Last Updated: 2006-12-30 14:19:41 UTC
by Daniel Wesemann (Version: 1)
Update 1530UTC: AV protection coming online, Trojan-Downloader.Win32.Tibs.jy (Kaspersky), W32/Dref-U (Sophos) W32.Nuwar.AY (TrendMicro). ClamAV was one of the first AVs to have protection available when the wave started last night, they are calling it Downloader-388.
There is also a set of BleedingSnort Sigs available which helps in detecting an existing infection (systems reporting to C&C).
Update 1400UTC: Symantec has thrown their hat in the ring with W32.Mixor.Q@mm.
Last Updated: 2006-12-29 13:59:38 UTC
by Daniel Wesemann (Version: 1)
Relax, you pundits of the pristine ISC blog, we are not going off-topic again. This story is about what can happen when you use a popular search engine in an attempt to look up side effects of a prescription drug. Thus happened, when Louis entered "Percocet" (a pain medication) and made the mistake to click onto the least sensible search result: http://www. pharmacy. topsearch20.net/search.php?q=percocet
I recommend you continue reading before you do like Louis and click on the above. Because the page returned, in addition to peddling cheap drugs, also includes two nifty IFRAMEs:
Again, these are - at the time of writing - live URLs, hosting bad stuff. Dont go there. Or, if you must, at least don't complain to us if you turn your PC into a brick while "investigating" the site.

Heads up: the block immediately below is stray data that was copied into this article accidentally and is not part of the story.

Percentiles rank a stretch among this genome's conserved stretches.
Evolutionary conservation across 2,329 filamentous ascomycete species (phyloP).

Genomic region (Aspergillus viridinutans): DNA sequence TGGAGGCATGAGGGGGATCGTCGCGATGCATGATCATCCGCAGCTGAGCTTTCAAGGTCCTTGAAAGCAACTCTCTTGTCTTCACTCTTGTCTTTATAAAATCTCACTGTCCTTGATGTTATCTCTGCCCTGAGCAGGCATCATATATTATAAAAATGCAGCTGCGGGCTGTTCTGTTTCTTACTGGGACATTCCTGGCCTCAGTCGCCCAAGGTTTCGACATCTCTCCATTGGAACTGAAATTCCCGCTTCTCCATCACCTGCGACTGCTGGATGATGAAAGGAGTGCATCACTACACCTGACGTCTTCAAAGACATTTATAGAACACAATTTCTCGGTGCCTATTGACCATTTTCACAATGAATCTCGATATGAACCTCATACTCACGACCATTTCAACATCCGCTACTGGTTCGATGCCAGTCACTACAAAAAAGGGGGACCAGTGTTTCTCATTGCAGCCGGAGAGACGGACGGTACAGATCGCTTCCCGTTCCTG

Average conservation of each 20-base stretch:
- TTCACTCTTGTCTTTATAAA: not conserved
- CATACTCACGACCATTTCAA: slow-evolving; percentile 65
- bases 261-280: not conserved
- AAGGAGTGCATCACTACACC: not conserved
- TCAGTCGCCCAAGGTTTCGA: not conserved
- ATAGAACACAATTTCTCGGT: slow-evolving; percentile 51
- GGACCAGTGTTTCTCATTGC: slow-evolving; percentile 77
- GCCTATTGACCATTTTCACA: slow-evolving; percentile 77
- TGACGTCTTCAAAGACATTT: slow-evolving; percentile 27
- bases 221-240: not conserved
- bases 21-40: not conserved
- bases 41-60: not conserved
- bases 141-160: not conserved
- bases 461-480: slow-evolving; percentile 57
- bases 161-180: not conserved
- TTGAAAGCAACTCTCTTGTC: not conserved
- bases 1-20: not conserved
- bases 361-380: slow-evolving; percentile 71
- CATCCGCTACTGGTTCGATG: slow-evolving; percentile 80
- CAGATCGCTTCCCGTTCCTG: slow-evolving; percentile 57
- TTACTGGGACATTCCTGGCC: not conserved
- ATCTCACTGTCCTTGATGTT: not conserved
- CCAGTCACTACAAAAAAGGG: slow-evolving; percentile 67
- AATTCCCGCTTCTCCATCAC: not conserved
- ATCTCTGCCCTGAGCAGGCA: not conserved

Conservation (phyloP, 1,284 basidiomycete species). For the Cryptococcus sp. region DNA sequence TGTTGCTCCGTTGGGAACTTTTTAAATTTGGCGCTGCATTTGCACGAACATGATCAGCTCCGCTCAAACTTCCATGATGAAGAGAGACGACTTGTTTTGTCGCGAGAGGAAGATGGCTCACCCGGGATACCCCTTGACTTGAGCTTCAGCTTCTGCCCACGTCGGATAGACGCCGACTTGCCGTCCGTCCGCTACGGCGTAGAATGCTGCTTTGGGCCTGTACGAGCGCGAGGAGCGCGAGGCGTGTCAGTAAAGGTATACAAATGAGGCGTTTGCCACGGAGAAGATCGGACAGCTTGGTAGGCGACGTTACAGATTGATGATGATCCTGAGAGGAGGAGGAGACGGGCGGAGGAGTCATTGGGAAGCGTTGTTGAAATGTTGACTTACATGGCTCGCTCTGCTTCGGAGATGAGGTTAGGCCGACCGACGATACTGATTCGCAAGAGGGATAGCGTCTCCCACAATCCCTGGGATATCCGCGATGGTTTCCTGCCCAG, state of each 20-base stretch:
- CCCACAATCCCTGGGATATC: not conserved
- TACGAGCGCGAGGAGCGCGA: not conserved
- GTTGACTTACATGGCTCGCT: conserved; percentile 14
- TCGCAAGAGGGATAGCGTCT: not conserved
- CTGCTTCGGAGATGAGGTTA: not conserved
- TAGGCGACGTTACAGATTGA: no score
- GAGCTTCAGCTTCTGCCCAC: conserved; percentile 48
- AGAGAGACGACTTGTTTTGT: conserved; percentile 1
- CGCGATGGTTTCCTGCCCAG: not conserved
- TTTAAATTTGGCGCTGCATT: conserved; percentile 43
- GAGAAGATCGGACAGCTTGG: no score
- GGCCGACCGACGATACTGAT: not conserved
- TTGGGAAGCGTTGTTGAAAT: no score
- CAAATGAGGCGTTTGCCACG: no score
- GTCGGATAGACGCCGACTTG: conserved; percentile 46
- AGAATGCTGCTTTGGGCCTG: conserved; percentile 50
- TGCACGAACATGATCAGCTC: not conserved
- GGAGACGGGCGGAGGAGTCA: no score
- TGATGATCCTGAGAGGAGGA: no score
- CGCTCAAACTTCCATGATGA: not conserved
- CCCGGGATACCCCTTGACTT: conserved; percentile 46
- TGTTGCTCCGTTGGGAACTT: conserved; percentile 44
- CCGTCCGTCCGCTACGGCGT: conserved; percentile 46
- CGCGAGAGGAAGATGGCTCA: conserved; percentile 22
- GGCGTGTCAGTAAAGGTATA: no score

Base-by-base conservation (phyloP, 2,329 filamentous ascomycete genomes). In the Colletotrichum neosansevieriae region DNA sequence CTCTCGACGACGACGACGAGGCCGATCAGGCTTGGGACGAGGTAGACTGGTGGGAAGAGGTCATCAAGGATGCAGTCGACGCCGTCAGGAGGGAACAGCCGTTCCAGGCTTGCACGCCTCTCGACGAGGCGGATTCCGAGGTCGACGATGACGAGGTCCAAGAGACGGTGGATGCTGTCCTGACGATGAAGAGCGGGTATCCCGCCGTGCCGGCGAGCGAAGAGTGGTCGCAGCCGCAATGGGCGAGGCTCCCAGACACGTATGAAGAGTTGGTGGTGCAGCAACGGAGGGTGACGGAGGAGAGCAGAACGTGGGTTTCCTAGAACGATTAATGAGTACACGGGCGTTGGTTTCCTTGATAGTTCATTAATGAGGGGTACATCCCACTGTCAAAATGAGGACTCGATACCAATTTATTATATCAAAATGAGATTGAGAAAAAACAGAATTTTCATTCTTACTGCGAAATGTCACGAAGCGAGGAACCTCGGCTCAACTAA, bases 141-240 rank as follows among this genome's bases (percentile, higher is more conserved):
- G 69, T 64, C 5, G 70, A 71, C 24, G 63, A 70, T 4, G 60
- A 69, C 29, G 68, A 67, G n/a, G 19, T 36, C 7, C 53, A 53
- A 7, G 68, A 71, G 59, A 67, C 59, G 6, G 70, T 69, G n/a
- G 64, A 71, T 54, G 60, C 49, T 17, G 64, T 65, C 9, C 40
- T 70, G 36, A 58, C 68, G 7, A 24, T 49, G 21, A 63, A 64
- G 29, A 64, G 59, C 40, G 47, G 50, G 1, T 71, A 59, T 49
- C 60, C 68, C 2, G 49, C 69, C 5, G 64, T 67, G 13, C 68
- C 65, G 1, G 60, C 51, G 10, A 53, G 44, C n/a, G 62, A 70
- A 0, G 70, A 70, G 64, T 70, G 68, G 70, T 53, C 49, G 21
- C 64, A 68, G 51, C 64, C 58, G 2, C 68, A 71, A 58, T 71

statrafongon[dot]biz resolves to 184.108.40.206, which in itself already is an indication that something fishy could be waiting there - this IP range (220.127.116.11/20) is one of the address segments used by the CoolWebSearch gang in Russia to propagate their toys. Let's look at what they serve this time:
new.php?adv=8 contains a copy of the MS06-014 (MDAC/RDS.Dataspace) exploit. The exploit used is lifted pretty much in verbatim from the Metasploit framework, in fact the successful exploit would even write the downloaded malware as "metasploit.exe" to the disk.
While the Tom Liston Method(tm) to unravel such scripts is highly effective, I still prefer to do my unstuffing in Perl under Unix: $cat index.html | perl -pe 's/\%(..)/chr(hex($1))/ge' does the trick easily, and shows us that the page includes no less than five IFRAMEs, named exp1.htm to exp5.htm. Downloading and looking at each of these files individually, we found the following:
exp1.htm contains a different exploit for the same MS06-014 (RDS) vulnerability already seen above.
exp2.htm contains yet another stab at MS06-014.
exp3.htm goes after the WebViewFolderIcon (MS06-057) hole, again borrowing the code practically unchanged from Metasploit
exp4.htm contains an exploit of the VML vulnerability (MS06-055).
exp5.htm goes after the recent XML core services bug (MS06-071), and is using a copy of the PoC code posted at milw0rm.
The strategy to use five exploit variants seems to work - when I tested these files with some AV products, none was able to spot all five attempts. When successful, all five exploits would try to download and run a "win32.exe" off the same site. At the time of discovery (when Louis stumbled onto the site), win32.exe brought back a blank screen at Virustotal. By now, the situation has improved a bit.
The lesson learned? As far as we could determine, nothing happened to Louis' PC. Not because of his Antivirus, only because his PC was diligently patched. Otherwise, this pain reliever could have had serious side effects.